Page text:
Find Your Purpose
“Strong lives are motivated by dynamic purposes.” — Kenneth Hildebrand
Now is a great time to find your purpose. Today, I’ll help you find your purpose in a very simple way. You can use your purpose to get more out of work and life, every single day. In this post, I’ll share an exercise you can use to find your purpose with skill.
When you know your purpose, it helps you jump out of bed in the morning.
Your purpose helps you connect your work to the greater good. When you know your purpose, things feel right. You fire on all cylinders. Your get your thoughts, feelings, and actions all going in the same direction.
Nothing beats connecting what you do with why you do it. That’s purpose in action.
When you know your purpose, you make more impact. Your purpose also keeps you grounded among the chaos. It’s your North Star. It guides you. It helps you adjust your sails to the winds. It gives you the strength to fight your good fights. When you fall off your path, it helps you get back on the saddle again. Perhaps, most importantly, your purpose helps you find your drive when you need it most.
I’ve been doing more talks on my book, Getting Results the Agile Way. This past week, I gave two talks – one talk to a group of 20+ small business owners, and another to a team of 70+ at Microsoft. It was more than a talk, though — it was actually a workshop with a focus on deep skills.
A key exercise in my workshop is finding your purpose. I know when people find their purpose, they get their groove on. I like how people flourish when they connect their unique skills and experience with a purpose that inspires them.
The Power of Purpose
Before I take people through, the exercise to find their purpose, I step back and share how I use mine. My higher-level purpose is to improve the quality of life for as many people as I can, as long as I can. I use skill as my way, that’s why I focus on principles, patterns, and techniques, but my drive is to help people get more out of life, and to unleash what they’re capable of.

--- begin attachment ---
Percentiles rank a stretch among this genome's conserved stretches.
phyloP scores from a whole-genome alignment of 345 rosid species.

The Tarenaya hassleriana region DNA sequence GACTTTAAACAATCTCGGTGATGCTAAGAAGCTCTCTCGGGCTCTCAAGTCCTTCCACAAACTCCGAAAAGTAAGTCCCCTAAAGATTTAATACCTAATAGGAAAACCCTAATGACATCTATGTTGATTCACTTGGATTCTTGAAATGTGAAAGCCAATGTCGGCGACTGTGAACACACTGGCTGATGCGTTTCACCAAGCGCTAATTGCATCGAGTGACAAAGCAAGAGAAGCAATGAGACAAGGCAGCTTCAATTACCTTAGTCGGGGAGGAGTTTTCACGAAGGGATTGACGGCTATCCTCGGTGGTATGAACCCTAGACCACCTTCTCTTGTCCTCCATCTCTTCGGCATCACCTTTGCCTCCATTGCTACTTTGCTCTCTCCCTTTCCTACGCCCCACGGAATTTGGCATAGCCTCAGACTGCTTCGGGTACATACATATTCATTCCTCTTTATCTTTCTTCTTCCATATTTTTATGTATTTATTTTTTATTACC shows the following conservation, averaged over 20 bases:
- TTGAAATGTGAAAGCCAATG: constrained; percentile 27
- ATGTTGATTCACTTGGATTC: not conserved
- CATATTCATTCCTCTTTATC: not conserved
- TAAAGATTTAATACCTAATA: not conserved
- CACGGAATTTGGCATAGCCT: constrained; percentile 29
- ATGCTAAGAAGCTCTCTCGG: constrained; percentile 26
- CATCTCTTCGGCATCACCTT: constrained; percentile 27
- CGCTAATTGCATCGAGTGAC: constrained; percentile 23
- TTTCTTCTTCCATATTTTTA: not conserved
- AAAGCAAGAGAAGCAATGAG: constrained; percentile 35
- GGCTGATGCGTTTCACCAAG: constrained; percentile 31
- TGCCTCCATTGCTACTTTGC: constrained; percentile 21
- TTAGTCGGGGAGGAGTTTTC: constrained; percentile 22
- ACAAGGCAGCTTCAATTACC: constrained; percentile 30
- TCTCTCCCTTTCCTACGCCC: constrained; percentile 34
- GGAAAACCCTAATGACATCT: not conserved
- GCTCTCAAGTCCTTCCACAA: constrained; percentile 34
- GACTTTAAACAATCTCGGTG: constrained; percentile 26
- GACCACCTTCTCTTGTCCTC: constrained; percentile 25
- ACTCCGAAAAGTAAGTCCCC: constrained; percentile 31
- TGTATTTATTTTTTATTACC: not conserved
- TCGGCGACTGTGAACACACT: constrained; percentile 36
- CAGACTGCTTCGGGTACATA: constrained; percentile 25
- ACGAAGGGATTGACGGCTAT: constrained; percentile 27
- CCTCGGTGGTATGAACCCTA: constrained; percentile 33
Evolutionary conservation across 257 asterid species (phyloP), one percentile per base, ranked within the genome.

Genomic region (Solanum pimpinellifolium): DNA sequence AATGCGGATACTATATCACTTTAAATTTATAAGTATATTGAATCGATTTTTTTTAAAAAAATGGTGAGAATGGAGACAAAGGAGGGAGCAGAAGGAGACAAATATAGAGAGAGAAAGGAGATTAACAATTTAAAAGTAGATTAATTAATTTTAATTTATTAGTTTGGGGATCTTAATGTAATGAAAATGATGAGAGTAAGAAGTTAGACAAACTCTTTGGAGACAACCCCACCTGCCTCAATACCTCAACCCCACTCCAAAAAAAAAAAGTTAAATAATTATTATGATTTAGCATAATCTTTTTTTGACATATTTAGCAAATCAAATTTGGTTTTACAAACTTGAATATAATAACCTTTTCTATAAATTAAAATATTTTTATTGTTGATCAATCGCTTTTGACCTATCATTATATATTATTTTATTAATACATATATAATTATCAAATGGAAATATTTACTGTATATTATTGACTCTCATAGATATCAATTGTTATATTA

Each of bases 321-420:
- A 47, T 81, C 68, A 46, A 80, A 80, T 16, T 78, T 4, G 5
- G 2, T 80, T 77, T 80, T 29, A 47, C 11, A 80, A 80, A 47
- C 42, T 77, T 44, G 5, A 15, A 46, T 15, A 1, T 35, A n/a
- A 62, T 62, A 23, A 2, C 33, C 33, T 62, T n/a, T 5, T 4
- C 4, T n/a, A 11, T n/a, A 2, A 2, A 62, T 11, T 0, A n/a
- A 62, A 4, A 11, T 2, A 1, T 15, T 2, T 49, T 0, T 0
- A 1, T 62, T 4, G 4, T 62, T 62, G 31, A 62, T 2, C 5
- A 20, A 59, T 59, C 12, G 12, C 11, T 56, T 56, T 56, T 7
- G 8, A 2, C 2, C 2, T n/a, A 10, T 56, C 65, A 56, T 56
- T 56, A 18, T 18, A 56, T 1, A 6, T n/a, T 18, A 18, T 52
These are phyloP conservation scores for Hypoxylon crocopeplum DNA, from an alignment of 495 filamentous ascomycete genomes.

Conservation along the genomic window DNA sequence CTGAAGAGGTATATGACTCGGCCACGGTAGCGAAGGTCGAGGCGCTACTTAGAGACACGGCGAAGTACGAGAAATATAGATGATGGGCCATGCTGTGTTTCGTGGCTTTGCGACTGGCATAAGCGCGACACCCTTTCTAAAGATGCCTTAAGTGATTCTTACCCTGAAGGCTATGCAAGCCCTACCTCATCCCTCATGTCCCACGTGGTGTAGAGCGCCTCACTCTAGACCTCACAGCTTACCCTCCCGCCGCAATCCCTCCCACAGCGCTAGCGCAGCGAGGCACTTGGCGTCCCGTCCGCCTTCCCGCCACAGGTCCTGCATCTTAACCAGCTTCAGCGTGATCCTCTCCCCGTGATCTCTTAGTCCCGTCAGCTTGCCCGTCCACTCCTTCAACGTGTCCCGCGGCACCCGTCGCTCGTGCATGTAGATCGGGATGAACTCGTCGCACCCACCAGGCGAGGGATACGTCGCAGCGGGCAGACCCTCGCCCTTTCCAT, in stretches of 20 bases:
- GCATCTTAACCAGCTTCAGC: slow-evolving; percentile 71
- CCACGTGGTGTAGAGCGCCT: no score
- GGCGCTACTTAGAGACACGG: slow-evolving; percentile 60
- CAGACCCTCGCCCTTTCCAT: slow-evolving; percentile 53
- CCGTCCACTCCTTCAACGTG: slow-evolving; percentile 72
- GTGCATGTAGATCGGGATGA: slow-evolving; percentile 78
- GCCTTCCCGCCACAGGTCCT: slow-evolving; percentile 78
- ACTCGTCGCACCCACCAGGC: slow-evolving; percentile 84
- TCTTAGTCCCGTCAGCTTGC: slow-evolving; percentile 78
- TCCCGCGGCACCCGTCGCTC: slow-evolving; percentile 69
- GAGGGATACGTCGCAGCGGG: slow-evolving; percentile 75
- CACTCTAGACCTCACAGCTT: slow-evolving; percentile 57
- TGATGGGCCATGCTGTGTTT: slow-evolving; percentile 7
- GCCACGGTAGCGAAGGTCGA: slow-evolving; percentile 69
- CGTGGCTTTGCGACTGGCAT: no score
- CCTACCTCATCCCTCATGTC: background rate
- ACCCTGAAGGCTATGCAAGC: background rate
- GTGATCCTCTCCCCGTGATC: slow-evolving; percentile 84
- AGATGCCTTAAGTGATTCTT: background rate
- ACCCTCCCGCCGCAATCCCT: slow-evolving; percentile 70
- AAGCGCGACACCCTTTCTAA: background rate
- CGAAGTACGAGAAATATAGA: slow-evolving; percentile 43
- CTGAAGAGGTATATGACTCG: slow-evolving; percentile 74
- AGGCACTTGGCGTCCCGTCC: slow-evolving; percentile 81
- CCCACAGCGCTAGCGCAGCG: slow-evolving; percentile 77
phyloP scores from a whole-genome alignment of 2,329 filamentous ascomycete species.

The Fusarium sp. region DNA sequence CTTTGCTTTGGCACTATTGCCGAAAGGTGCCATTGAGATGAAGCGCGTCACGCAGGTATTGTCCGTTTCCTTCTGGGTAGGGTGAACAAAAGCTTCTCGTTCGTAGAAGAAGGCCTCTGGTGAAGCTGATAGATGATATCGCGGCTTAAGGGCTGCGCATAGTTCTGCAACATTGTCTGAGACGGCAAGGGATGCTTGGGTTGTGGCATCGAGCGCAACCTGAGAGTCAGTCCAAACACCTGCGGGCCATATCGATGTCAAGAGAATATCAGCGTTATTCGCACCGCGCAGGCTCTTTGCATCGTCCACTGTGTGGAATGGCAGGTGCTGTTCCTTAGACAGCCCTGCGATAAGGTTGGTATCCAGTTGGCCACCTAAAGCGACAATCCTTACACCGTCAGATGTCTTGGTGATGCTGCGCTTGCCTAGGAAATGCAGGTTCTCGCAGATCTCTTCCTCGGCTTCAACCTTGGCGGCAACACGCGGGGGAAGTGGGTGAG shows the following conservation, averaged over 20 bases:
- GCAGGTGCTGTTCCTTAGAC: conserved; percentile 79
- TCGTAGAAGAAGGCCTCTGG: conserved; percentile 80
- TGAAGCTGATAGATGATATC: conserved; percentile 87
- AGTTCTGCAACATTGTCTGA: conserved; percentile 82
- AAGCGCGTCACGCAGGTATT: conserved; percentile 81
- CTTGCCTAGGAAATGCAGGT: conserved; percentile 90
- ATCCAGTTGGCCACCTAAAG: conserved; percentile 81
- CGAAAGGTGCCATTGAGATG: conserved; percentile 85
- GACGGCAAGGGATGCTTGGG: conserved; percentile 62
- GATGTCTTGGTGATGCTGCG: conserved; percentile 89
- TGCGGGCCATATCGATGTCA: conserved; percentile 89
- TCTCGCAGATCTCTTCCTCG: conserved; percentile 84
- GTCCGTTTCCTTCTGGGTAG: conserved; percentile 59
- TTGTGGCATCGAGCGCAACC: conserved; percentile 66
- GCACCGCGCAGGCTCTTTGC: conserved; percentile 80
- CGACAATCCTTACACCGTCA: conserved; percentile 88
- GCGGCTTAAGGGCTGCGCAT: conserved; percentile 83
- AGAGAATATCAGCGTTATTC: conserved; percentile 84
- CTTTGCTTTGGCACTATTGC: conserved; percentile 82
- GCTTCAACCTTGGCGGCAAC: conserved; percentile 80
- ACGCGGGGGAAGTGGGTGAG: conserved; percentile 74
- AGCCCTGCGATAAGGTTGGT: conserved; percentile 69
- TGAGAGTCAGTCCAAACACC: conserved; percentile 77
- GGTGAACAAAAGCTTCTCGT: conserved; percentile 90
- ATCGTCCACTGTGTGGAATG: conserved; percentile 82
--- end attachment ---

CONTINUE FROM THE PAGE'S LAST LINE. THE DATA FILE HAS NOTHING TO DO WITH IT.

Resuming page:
At work, I connect my purpose by helping customers succeed on the platform. I help my teammates and colleagues bring out their best. I find ways to share and scale success, up and down the chain. That’s how I connect my uber purpose to may day to day activities at work.
My Approach to Purpose
I’ve practiced the art and science of purpose for years, with myself and others. I mentor a lot of people, so I’ve learned how to make purpose a practical tool in my tool belt, and not something to put on a pedestal. Here are some tools to help you find your purpose, and get your purpose on your side:
- One-liner purpose statements. I’m a fan of one-liner purpose statements. It keep them simple and sticky so you don’t have to look them up. For example, Google’s is “Organize the world’s information.” Starbuck’s is “World’s best coffee.” Apple’s purpose for ITunes is “World’s best online music store.” Microsoft’s is “Help people and businesses realize their full potential.” They’re aspirational and they inspire. More importantly, they are easy to say, which means they are easy to use. I wan to be able to say my purpose in the hall, so I use one-liners.
- Multiple-purpose statements. Draw from many versus one. I draw from multiple purposes. Some people get hung up if they haven’t found their “super purpose” or their “uber purpose.” My recommendation is to just start with a few one-liners that inspire you. I draw from multiple purposes, and I have them at my finger tips. When I’m mentoring, it’s “make others great.” When I’m leading a team, it’s “empower people with skill.”
- Role + Purpose. Use your role to find your purpose. I also use purpose to give meaning to my roles at work. For example, in one of my last jobs, my purpose was “Shape the story for the Cloud for Enterprise customers.” It helps guide me each day, but it also helps others quickly understand what I’m focused on. It also helps attract the right people to help me in my quest. “I am” statements are powerful here. For example, one of my favorite examples is an HR rep that said, “I am the truth advocate.” She used this to get beyond people thinking she’s on the manager’s side or the employee’s side.
- Aspirational and tactical purposes. I also have aspirational purposes, which are more abstract, as well as more tactical purposes that are very concrete. At work, especially, I drive to a simple purpose for my role that inspires me, but then I always connect it back to my higher-level purpose in life.
- “I believe” statements. A friend of mine got me started using “I believe” statements. For example, I believe everybody deserves a chance at a better life. I also believe that life’s better with skill.